Doctors should avoid co-prescribing benzodiazepines to opioid dependent patients who are being treated with methadone or buprenorphine, also known as opioid agonist treatment (OAT), due to a three-fold increase in risk of overdose death, according to a study led by researchers at the University of Bristol.
This increase in overdose death risk was also observed in patients who had recently left OAT. This is probably because these individuals continued to use opioid drugs after leaving treatment.
Benzodiazepines are sedatives that are often prescribed to people who are opioid dependent despite discouragement of this practice in guidelines. Doctors may be ignoring this guidance, in part because there is evidence that patients receiving both medicines together stay in treatment longer and because opioid dependent patients have high levels of anxiety, which benzodiazepines can help relieve.
The National Institute for Health Research (NIHR) funded study, published in PLOS Medicine today [26 November], suggests that, despite the benefits of longer treatment duration, the combination of benzodiazepines with opioid substitute therapy, also known as opioid agonist treatment (OAT), leads to a greater risk of overdose death than for those receiving OAT alone.
This pattern wasn’t seen as clearly for the other co-prescribed sedatives in the study, z-drugs (zaleplon, zolpidem and zopicolone) and gabapentinoids.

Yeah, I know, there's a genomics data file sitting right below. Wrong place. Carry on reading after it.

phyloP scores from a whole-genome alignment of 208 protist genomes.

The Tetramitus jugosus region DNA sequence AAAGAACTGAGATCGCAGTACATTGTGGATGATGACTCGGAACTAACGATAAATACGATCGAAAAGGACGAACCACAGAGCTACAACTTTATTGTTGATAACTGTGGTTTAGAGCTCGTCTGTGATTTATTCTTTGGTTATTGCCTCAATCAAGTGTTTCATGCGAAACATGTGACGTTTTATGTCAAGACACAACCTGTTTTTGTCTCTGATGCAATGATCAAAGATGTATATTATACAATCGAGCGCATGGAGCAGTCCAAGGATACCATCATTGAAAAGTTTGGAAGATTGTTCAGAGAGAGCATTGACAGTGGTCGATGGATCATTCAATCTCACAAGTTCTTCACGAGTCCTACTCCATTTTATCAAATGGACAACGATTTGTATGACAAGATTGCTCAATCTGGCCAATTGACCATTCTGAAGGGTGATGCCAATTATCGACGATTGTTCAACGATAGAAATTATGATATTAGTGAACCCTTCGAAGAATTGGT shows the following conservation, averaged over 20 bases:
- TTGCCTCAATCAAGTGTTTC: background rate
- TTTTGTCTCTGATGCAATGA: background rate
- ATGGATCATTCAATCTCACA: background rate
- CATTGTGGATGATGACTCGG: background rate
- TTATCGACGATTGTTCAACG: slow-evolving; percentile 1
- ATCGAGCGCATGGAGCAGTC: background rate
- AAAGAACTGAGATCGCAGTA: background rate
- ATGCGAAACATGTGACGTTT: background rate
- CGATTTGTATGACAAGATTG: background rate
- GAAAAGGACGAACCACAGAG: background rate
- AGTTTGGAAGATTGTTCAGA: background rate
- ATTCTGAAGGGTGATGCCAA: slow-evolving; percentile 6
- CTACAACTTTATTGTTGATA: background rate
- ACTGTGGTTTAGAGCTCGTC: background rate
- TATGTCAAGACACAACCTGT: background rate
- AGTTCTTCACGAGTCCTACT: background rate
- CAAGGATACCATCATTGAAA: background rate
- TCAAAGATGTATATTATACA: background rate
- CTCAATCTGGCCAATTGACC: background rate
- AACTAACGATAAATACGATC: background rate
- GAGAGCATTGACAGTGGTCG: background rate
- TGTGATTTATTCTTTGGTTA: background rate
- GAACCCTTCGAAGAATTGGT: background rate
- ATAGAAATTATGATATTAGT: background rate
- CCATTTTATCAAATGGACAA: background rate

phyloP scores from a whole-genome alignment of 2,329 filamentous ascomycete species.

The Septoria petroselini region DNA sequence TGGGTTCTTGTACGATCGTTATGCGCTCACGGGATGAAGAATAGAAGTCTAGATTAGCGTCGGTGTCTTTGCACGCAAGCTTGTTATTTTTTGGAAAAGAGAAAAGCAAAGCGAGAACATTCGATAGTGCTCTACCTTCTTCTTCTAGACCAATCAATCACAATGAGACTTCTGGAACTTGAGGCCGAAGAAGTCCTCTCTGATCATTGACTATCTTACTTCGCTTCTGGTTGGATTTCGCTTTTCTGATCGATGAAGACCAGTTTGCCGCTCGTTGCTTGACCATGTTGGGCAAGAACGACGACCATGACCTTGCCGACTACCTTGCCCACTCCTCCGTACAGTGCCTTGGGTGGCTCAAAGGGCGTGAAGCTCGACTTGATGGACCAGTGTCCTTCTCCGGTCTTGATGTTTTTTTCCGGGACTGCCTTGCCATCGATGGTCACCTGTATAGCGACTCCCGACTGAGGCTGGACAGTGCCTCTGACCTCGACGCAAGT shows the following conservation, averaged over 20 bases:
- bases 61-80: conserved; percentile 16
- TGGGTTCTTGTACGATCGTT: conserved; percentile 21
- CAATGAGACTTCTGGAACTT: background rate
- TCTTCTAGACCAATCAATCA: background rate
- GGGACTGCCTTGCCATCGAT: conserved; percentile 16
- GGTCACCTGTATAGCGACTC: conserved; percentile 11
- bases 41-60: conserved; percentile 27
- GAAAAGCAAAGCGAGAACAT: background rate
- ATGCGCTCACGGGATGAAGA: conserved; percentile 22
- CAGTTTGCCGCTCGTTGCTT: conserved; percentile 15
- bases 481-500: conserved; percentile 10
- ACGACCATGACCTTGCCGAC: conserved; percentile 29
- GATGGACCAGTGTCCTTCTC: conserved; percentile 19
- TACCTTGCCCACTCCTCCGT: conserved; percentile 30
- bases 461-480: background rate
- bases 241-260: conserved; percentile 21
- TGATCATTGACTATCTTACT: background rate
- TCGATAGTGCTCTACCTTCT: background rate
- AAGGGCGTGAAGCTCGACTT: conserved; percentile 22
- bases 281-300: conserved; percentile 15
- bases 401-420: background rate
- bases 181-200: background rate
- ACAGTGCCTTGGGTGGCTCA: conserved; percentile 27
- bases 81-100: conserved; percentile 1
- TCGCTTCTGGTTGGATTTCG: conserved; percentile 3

John Macleod, lead author and Professor of Primary Care at the University of Bristol’s Centre for Academic Primary Care, said: “Deaths in opioid dependent people are increasing despite the fact that many receive opioid agonist treatment, which is known to reduce the overall risk of death compared to no treatment. We were interested in investigating one of the possible reasons why. The clear association between co-prescribing benzodiazepines in patients receiving OAT, or who have recently left OAT, and an increased risk of overdose death suggests that GPs and other medical practitioners should consider changing their prescribing practice. There may be unusual circumstances where co-prescription is clinically justified but these should be the exception rather than the rule.”
Professor Matthew Hickman, co-author and co-Director of the NIHR Health Protection Research Unit in Evaluation of Interventions at the University of Bristol, added: “Guidelines typically advise against co-prescribing sedatives with opioid substitutes, as they can increase the risk of overdose death. We know that this prescribing persists, which we think may be due to uncertainty around the strength of the evidence. Although it’s possible that the effect shown in this study may be due to other causes—for example, characteristics of those who were prescribed benzodiazepines rather than the drug itself—our recommendation is to avoid or think very carefully about the co-prescribing of benzodiazepines for this patient group. The challenge now is to find alternatives to benzodiazepine prescription.”
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